Note: this article, featuring Government Accountability Project and our Deputy Director of Legislation Irvin McCullough, was originally published here.
Whistleblower Groups Urge Congressional Action on MSPB Nominees
Whistleblower advocacy groups are urging congressional action on the Merit Systems Protection Board, which has lacked a quorum for more than three years now.
The Project on Government Oversight, Government Accountability Project, American Civil Liberties Union and Union of Concerned Scientists are among the organizations who wrote to House and Senate leaders on Tuesday.
The groups, known together as the “Make it Safe” coalition, said they sought congressional leadership on restoring order to the Whistleblower Protection Act, which they described as “at severe risk of complete breakdown.”
The most “obvious symptom,” they said, is the dysfunction at the MSPB.
The president’s three nominees to fill the MSPB have been sitting quietly in the Senate for months, and as Federal News Network has previously reported, the delays have sparked a debate among federal employee groups over who’s to blame for the historic absences at the board.
The Senate Homeland Security and Governmental Affairs Committee easily cleared the last of the three MSPB nominees, Chad Bungard, last June. The president’s other two nominees, Dennis Kirk and Julia Clark, cleared the same committee with bipartisan support last February.
The intent, as has been the plan for many of the president’s nominees, is to confirm all three of the MSPB appointees with a single vote in the Senate by unanimous consent.
The Senate could, however, move forward with two of the president’s nominees. Some employee unions and other organizations have raised concerns about Kirk, the president’s pick to serve as MSPB chairman.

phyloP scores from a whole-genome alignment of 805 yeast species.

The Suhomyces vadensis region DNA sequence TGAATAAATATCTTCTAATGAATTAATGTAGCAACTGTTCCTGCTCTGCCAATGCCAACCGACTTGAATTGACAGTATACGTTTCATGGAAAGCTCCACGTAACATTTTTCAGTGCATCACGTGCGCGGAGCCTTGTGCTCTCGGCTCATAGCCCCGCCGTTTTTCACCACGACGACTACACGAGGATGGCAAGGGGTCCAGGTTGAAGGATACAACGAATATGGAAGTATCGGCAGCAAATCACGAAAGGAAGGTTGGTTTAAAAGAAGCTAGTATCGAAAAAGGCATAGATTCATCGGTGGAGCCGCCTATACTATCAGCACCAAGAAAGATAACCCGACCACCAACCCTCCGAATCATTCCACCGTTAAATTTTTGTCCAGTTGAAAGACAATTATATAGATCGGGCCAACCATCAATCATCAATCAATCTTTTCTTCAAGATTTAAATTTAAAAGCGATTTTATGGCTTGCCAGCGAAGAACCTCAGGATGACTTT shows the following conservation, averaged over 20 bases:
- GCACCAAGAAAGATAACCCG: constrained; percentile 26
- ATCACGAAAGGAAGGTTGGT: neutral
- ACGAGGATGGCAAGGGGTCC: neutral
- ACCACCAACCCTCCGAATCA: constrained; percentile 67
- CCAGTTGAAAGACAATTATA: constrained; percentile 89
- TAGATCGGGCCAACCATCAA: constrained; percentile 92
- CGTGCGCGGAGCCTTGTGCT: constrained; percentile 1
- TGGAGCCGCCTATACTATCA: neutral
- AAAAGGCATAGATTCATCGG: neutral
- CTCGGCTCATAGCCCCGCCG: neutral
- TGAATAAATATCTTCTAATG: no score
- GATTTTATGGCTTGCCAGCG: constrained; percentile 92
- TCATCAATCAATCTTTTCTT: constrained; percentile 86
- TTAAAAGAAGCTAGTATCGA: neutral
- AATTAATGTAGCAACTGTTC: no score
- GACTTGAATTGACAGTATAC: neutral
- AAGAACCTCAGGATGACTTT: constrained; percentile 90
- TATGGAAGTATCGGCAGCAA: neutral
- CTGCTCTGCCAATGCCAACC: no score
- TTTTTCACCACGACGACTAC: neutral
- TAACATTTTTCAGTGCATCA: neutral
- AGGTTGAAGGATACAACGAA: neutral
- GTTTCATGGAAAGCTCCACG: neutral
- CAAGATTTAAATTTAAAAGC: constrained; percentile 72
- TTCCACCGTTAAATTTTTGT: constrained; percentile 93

“When employees prevail after administrative hearings their victories remain indefinitely in limbo while agencies petition for review by a non-existent board,” the letter reads. “This is unprecedented. Previously the board has operated effectively for extended periods with two members.”
Two members would, in fact, restore a quorum to the MSPB. The board previously acted with two members, Susan Tsui Grundmann and Mark Robbins, for about two years during the Obama administration.
The Senate hasn’t confirmed a single new member to the MSPB since 2015. It’s lacked a quorum since January 2017 and has had no board members at all for nearly a year.
The backlog of pending appeals at the MSPB has grown to more than 2,500 during the past three years. The agency has also been unable to grant temporary relief to federal employees who experience whistleblower retaliation.
“The guardrails are coming off our government’s merit system,” Irvin McCullough, deputy director of legislation for the Government Accountability Project, said in a statement. “It needs independent leaders to fight against the politicization of the federal work force and defend whistleblowers challenging retaliation, and the Senate must immediately confirm the two non-controversial nominees to staff the board.”
Beyond restoring a quorum to the MSPB, whistleblower advocates are pushing for other changes to existing law.
“Even if the board were staffed, the Whistleblower Protection Act is compromised by an unacceptable irony,” the whistleblower advocates said. “Federal employees who blow the whistle make the nation’s most significant disclosures, but have the weakest rights of any significant sector of the labor force.”
They suggested, for example, giving federal whistleblowers new legal remedies to pursue retaliation cases.
Some members on the House Oversight and Reform Committee examined these potential solutions at a hearing on whistleblower protections last month.
Committee Chairman Carolyn Maloney (D-N.Y.) said she’s working on new legislation designed to strengthen and clarify whistleblower protections for federal employees.